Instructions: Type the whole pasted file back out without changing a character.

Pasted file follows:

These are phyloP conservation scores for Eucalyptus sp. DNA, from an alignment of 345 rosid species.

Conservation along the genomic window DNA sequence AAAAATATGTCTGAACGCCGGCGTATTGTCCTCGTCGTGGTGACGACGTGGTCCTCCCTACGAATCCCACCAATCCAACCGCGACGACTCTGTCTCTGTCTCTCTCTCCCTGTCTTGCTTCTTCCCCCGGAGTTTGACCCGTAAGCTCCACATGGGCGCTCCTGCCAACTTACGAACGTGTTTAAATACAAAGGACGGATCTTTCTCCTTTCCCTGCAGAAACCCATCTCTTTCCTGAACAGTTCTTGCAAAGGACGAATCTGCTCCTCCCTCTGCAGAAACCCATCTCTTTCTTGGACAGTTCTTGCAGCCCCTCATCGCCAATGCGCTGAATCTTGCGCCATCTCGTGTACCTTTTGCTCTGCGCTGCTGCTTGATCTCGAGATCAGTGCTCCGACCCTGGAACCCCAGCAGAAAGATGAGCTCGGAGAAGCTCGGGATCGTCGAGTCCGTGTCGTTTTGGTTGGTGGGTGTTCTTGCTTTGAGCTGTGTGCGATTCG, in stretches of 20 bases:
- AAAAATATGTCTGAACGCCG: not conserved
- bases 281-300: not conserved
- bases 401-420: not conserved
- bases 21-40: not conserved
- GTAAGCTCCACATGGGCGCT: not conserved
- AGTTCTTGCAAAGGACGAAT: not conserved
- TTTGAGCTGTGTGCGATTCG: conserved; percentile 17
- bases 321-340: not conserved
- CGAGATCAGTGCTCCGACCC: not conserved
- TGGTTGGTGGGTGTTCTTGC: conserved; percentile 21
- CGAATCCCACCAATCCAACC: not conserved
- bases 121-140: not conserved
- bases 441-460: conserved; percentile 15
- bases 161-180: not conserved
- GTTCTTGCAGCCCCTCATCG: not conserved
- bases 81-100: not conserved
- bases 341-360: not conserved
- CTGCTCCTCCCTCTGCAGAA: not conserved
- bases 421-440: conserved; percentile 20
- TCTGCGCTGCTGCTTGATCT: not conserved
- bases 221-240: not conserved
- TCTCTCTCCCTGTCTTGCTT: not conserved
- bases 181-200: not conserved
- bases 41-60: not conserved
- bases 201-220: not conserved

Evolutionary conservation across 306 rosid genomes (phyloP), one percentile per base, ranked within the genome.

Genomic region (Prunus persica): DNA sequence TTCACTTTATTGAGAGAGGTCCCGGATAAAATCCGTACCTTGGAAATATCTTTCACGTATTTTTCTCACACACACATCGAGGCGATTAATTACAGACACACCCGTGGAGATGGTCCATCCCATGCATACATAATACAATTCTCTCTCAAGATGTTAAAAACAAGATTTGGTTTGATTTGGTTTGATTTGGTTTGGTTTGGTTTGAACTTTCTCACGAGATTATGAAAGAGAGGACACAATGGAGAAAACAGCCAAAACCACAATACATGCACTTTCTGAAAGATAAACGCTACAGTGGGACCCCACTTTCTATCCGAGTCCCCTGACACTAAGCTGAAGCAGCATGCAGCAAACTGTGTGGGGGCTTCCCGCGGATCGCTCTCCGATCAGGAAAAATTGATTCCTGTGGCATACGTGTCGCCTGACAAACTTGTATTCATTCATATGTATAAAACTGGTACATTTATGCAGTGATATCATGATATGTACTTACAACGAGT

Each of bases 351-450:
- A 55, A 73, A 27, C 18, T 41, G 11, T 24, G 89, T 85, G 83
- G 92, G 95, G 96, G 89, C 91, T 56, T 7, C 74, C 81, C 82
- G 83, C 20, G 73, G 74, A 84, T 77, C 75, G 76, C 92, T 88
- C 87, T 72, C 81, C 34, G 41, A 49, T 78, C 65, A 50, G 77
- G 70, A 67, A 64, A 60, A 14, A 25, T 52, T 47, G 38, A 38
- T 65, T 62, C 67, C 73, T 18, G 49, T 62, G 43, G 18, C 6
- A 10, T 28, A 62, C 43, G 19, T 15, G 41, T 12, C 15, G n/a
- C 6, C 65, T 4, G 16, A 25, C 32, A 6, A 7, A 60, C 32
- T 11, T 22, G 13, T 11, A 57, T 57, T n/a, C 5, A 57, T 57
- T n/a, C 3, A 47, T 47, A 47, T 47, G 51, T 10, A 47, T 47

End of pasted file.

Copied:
These are phyloP conservation scores for Eucalyptus sp. DNA, from an alignment of 345 rosid species.

Conservation along the genomic window DNA sequence AAAAATATGTCTGAACGCCGGCGTATTGTCCTCGTCGTGGTGACGACGTGGTCCTCCCTACGAATCCCACCAATCCAACCGCGACGACTCTGTCTCTGTCTCTCTCTCCCTGTCTTGCTTCTTCCCCCGGAGTTTGACCCGTAAGCTCCACATGGGCGCTCCTGCCAACTTACGAACGTGTTTAAATACAAAGGACGGATCTTTCTCCTTTCCCTGCAGAAACCCATCTCTTTCCTGAACAGTTCTTGCAAAGGACGAATCTGCTCCTCCCTCTGCAGAAACCCATCTCTTTCTTGGACAGTTCTTGCAGCCCCTCATCGCCAATGCGCTGAATCTTGCGCCATCTCGTGTACCTTTTGCTCTGCGCTGCTGCTTGATCTCGAGATCAGTGCTCCGACCCTGGAACCCCAGCAGAAAGATGAGCTCGGAGAAGCTCGGGATCGTCGAGTCCGTGTCGTTTTGGTTGGTGGGTGTTCTTGCTTTGAGCTGTGTGCGATTCG, in stretches of 20 bases:
- AAAAATATGTCTGAACGCCG: not conserved
- bases 281-300: not conserved
- bases 401-420: not conserved
- bases 21-40: not conserved
- GTAAGCTCCACATGGGCGCT: not conserved
- AGTTCTTGCAAAGGACGAAT: not conserved
- TTTGAGCTGTGTGCGATTCG: conserved; percentile 17
- bases 321-340: not conserved
- CGAGATCAGTGCTCCGACCC: not conserved
- TGGTTGGTGGGTGTTCTTGC: conserved; percentile 21
- CGAATCCCACCAATCCAACC: not conserved
- bases 121-140: not conserved
- bases 441-460: conserved; percentile 15
- bases 161-180: not conserved
- GTTCTTGCAGCCCCTCATCG: not conserved
- bases 81-100: not conserved
- bases 341-360: not conserved
- CTGCTCCTCCCTCTGCAGAA: not conserved
- bases 421-440: conserved; percentile 20
- TCTGCGCTGCTGCTTGATCT: not conserved
- bases 221-240: not conserved
- TCTCTCTCCCTGTCTTGCTT: not conserved
- bases 181-200: not conserved
- bases 41-60: not conserved
- bases 201-220: not conserved

Evolutionary conservation across 306 rosid genomes (phyloP), one percentile per base, ranked within the genome.

Genomic region (Prunus persica): DNA sequence TTCACTTTATTGAGAGAGGTCCCGGATAAAATCCGTACCTTGGAAATATCTTTCACGTATTTTTCTCACACACACATCGAGGCGATTAATTACAGACACACCCGTGGAGATGGTCCATCCCATGCATACATAATACAATTCTCTCTCAAGATGTTAAAAACAAGATTTGGTTTGATTTGGTTTGATTTGGTTTGGTTTGGTTTGAACTTTCTCACGAGATTATGAAAGAGAGGACACAATGGAGAAAACAGCCAAAACCACAATACATGCACTTTCTGAAAGATAAACGCTACAGTGGGACCCCACTTTCTATCCGAGTCCCCTGACACTAAGCTGAAGCAGCATGCAGCAAACTGTGTGGGGGCTTCCCGCGGATCGCTCTCCGATCAGGAAAAATTGATTCCTGTGGCATACGTGTCGCCTGACAAACTTGTATTCATTCATATGTATAAAACTGGTACATTTATGCAGTGATATCATGATATGTACTTACAACGAGT

Each of bases 351-450:
- A 55, A 73, A 27, C 18, T 41, G 11, T 24, G 89, T 85, G 83
- G 92, G 95, G 96, G 89, C 91, T 56, T 7, C 74, C 81, C 82
- G 83, C 20, G 73, G 74, A 84, T 77, C 75, G 76, C 92, T 88
- C 87, T 72, C 81, C 34, G 41, A 49, T 78, C 65, A 50, G 77
- G 70, A 67, A 64, A 60, A 14, A 25, T 52, T 47, G 38, A 38
- T 65, T 62, C 67, C 73, T 18, G 49, T 62, G 43, G 18, C 6
- A 10, T 28, A 62, C 43, G 19, T 15, G 41, T 12, C 15, G n/a
- C 6, C 65, T 4, G 16, A 25, C 32, A 6, A 7, A 60, C 32
- T 11, T 22, G 13, T 11, A 57, T 57, T n/a, C 5, A 57, T 57
- T n/a, C 3, A 47, T 47, A 47, T 47, G 51, T 10, A 47, T 47